IRBA declined to reveal whether it has or will resort to litigation to get access to the audit findings, which is fundamental to its own investigations into Deloitte, the external auditor during Jooste’s tenure that signed off on the fraudulent financial statements over many years.

Steinhoff shareholders also demanded the report’s release at the company’s last AGM, but found no joy in their protest. The Financial Mail (FM) and amaBhungane have both lodged an access to information request for the full report.

Yet the FM states that a number of other parties seem to have access to the full report, including the SA Institute of Chartered Accountants, the Financial Sector Conduct Authority (FSCA) and crime-fighting unit the Hawks.

Business Day recently announced that Steinhoff is assisting the Hawks and other state agencies with their investigations into the Steinhoff matter.

Meanwhile, the JSE and FSCA have fined the two companies, but whether Deloitte will face any disciplinary action in the next few years seems unlikely. IRBA investigations have generally taken the scenic route in disciplinary action of the past decade.

The African Bank investigations into misconduct of the auditor at Deloitte in charge of flawed assurance attempts over 10 years ago were only finalised this year.

Statements on Sharemax’s auditing practices are still being heard by the disciplinary committee, which has been postponed twice this year.

IRBA says it is scheduled to recommence this month. The auditing firm is not named in the media release.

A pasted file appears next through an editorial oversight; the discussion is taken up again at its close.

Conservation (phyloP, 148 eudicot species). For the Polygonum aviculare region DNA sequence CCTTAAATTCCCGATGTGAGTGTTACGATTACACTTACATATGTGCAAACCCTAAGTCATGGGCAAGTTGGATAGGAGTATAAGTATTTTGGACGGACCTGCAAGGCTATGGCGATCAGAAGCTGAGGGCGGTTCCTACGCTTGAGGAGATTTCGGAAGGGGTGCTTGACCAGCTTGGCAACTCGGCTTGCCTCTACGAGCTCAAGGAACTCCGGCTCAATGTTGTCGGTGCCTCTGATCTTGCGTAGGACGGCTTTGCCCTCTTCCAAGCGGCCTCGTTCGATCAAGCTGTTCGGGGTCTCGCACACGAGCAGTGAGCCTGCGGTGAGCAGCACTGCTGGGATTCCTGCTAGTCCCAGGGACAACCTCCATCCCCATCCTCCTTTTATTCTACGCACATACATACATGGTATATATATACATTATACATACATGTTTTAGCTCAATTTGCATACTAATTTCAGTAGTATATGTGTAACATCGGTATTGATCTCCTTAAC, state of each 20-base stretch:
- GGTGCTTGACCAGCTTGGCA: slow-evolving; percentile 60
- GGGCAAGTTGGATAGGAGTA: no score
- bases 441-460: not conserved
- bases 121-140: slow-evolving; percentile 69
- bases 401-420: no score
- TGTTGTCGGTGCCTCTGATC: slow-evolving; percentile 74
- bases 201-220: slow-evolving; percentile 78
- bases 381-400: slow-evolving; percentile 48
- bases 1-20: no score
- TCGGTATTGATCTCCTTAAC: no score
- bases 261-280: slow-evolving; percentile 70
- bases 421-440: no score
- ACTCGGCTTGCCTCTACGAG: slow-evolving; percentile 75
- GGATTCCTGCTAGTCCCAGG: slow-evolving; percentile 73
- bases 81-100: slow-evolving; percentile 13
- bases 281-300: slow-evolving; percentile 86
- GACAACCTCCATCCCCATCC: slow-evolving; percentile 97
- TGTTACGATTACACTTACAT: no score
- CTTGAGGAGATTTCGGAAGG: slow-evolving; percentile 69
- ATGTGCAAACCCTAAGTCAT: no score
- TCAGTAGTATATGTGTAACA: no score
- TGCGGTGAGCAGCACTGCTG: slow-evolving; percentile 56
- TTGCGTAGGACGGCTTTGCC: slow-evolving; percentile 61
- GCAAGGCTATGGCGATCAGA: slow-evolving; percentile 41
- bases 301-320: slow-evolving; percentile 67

The official response from the IRBA spokesperson on more recent events is that “investigations into the conduct of the individual audit partners responsible for the audit opinions on Steinhoff and Tongaat Hulett – read Deloitte – are currently underway.

“The outcomes of the investigations will enable the IRBA to determine whether there was any improper conduct in performing the audits.”

It confirmed that it had managed to acquire all the audit files at the beginning of the year from Deloitte on Steinhoff audits over its tenure of 15 years.

Steinhoff fired the firm as its auditor in 2019, and appointed Mazars in its place. DM/DM168

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All Comments 4

  • I find it extraordinary that someone who wrote to his colleagues, apologising for letting them down, is still at large living the life of Riley in Hermanus, whilst pension funds and individuals have suffered finacial loss. I believe that legislation needs to be put in place to better protect investors and deal firmly with individuals who defraud and profit others.

    • I do not see why existing criminal law is not sufficient in this case.
      Fraud is defined as “the unlawful and intentional making of a misrepresentation which causes actual prejudice or which is potentially prejudicial to another”

  • End of the day, everybody from Jooste’s kids and wife through his mistresses to his gardener knows what we all know : crook. That will forever remain his legacy.